Last night we had honey goat cheese and caramelized onion pizza for dinner. This is one of my FAVORITE recipes, so if you haven’t tried it, hop to it! Anyway, as I was caramelizing the onions yesterday to prep for the pizza, I was thinking of maybe writing a post about my technique. We had a couple of friends over last night and one of them mentioned that whenever she tries to make caramelized onions, she burns them and it makes her so mad. That sealed the deal…I decided a post was in order!
I have made a few batches of caramelized onions that go the way of burned onions myself. I had tried techniques from reputable sources, but always ended up burning some of the onions. After much trial and error, I finally have the process down and they come out GREAT, not a burned onion to be seen! I am no longer scared of caramelizing onions…yep, I was scared of them before.
- 2 onions
- Olive Oil
Cut off the ends of your onion and remove outer layer. Cut onion in half (so the cut ends are facing out on the sides when you do the cut) and lay the large cut sides down on your cutting surface. Slice onions very thinly, starting from one of the small cut outer edges and going straight across the onion.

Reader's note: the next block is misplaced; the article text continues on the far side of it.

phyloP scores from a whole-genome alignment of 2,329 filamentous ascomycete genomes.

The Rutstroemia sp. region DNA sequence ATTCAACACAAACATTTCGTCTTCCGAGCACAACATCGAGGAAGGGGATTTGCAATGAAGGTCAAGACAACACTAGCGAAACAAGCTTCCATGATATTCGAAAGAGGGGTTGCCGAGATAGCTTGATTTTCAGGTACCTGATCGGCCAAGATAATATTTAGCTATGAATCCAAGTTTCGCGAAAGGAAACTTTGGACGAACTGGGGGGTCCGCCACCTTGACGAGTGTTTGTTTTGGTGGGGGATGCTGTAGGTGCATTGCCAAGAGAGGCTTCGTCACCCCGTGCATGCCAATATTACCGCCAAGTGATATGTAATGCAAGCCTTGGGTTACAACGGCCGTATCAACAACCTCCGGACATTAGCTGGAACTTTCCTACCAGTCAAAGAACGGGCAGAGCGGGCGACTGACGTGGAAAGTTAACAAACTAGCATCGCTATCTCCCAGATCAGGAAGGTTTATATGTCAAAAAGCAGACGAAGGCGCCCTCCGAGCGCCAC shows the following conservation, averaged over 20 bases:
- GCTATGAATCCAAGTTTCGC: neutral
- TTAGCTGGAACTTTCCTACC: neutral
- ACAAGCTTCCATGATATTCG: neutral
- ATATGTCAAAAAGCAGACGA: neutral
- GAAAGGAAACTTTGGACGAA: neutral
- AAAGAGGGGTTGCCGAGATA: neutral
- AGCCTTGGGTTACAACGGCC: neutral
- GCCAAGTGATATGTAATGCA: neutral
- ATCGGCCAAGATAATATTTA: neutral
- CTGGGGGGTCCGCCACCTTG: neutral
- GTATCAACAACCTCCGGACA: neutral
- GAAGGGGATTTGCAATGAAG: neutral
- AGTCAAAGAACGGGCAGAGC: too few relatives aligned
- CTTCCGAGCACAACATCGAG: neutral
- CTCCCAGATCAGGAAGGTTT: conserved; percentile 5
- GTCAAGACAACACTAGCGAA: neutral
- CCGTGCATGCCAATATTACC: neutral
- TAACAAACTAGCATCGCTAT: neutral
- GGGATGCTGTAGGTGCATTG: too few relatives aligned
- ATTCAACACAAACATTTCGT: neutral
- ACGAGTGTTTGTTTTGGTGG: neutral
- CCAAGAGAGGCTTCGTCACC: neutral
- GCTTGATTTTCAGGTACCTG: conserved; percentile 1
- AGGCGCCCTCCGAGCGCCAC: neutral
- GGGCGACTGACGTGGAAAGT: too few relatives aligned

Heat about 1-2 tablespoons olive oil in a non-stick, wide pan (that has a lid) over medium heat. Add onions. Sprinkle with about 1 tablespoon of sugar. Stir and cook onions until soft. Reduce heat to medium-low. If the pan surface seems a bit dry, add a little bit of olive oil and toss to coat. Put lid on the pan and let onions cook, stirring every 5 minutes or so. Total cook time will be about 20-30 minutes. Go head, do other stuff, just remember to lift the lid and stir periodically. Cook until onions are a nice dark brown color and have reduced in volume significantly.
Here is why I do what I do. I like to add a bit of sugar to help with the caramelization. I use a non-stick pan, which has worked better for me than stainless steel. The lid being on the pan during the long cooking portion of the program is key. By keeping the lid on, enough water stays in the pan to keep the onions from drying out and burning. Please note that I don’t think this is the traditional way to cook caramelized onions, but I’m a busy mom who can’t mess with high-maintenance onions…I need a foolproof way to cook them without burning them and this works for me!
Voilà! Caramelized onions!